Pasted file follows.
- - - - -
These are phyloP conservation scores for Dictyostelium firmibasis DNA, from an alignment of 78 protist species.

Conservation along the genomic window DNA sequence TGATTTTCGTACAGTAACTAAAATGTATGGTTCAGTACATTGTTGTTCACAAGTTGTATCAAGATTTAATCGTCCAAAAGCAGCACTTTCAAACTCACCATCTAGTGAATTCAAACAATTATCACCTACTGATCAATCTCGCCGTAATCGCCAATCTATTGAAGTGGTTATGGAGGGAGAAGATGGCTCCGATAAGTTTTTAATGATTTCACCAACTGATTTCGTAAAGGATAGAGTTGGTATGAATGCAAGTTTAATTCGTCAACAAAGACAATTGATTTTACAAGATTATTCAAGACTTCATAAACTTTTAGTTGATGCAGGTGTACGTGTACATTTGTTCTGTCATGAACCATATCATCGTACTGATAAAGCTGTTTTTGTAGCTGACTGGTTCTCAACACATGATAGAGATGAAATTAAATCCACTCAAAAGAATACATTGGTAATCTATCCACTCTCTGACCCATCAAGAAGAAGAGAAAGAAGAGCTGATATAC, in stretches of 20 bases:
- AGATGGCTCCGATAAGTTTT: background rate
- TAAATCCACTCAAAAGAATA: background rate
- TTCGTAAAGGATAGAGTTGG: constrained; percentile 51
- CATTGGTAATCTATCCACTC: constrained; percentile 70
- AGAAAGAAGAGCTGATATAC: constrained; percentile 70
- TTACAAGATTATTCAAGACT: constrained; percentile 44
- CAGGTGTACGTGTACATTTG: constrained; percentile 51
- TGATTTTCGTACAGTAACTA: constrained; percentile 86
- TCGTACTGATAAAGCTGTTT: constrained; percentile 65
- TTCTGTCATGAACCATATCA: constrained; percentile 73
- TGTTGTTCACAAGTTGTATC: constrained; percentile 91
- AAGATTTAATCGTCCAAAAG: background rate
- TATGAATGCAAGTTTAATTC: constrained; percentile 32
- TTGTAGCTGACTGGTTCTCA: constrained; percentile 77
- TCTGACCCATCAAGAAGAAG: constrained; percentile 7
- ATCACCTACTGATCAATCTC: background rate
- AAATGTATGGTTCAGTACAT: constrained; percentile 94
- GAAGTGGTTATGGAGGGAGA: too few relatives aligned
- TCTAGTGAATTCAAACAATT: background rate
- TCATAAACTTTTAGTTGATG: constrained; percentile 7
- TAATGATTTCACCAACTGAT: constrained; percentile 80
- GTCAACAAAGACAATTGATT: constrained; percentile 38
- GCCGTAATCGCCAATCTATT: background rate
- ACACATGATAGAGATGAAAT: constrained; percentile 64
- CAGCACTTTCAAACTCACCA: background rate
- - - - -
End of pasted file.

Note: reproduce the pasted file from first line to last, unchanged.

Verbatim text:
These are phyloP conservation scores for Dictyostelium firmibasis DNA, from an alignment of 78 protist species.

Conservation along the genomic window DNA sequence TGATTTTCGTACAGTAACTAAAATGTATGGTTCAGTACATTGTTGTTCACAAGTTGTATCAAGATTTAATCGTCCAAAAGCAGCACTTTCAAACTCACCATCTAGTGAATTCAAACAATTATCACCTACTGATCAATCTCGCCGTAATCGCCAATCTATTGAAGTGGTTATGGAGGGAGAAGATGGCTCCGATAAGTTTTTAATGATTTCACCAACTGATTTCGTAAAGGATAGAGTTGGTATGAATGCAAGTTTAATTCGTCAACAAAGACAATTGATTTTACAAGATTATTCAAGACTTCATAAACTTTTAGTTGATGCAGGTGTACGTGTACATTTGTTCTGTCATGAACCATATCATCGTACTGATAAAGCTGTTTTTGTAGCTGACTGGTTCTCAACACATGATAGAGATGAAATTAAATCCACTCAAAAGAATACATTGGTAATCTATCCACTCTCTGACCCATCAAGAAGAAGAGAAAGAAGAGCTGATATAC, in stretches of 20 bases:
- AGATGGCTCCGATAAGTTTT: background rate
- TAAATCCACTCAAAAGAATA: background rate
- TTCGTAAAGGATAGAGTTGG: constrained; percentile 51
- CATTGGTAATCTATCCACTC: constrained; percentile 70
- AGAAAGAAGAGCTGATATAC: constrained; percentile 70
- TTACAAGATTATTCAAGACT: constrained; percentile 44
- CAGGTGTACGTGTACATTTG: constrained; percentile 51
- TGATTTTCGTACAGTAACTA: constrained; percentile 86
- TCGTACTGATAAAGCTGTTT: constrained; percentile 65
- TTCTGTCATGAACCATATCA: constrained; percentile 73
- TGTTGTTCACAAGTTGTATC: constrained; percentile 91
- AAGATTTAATCGTCCAAAAG: background rate
- TATGAATGCAAGTTTAATTC: constrained; percentile 32
- TTGTAGCTGACTGGTTCTCA: constrained; percentile 77
- TCTGACCCATCAAGAAGAAG: constrained; percentile 7
- ATCACCTACTGATCAATCTC: background rate
- AAATGTATGGTTCAGTACAT: constrained; percentile 94
- GAAGTGGTTATGGAGGGAGA: too few relatives aligned
- TCTAGTGAATTCAAACAATT: background rate
- TCATAAACTTTTAGTTGATG: constrained; percentile 7
- TAATGATTTCACCAACTGAT: constrained; percentile 80
- GTCAACAAAGACAATTGATT: constrained; percentile 38
- GCCGTAATCGCCAATCTATT: background rate
- ACACATGATAGAGATGAAAT: constrained; percentile 64
- CAGCACTTTCAAACTCACCA: background rate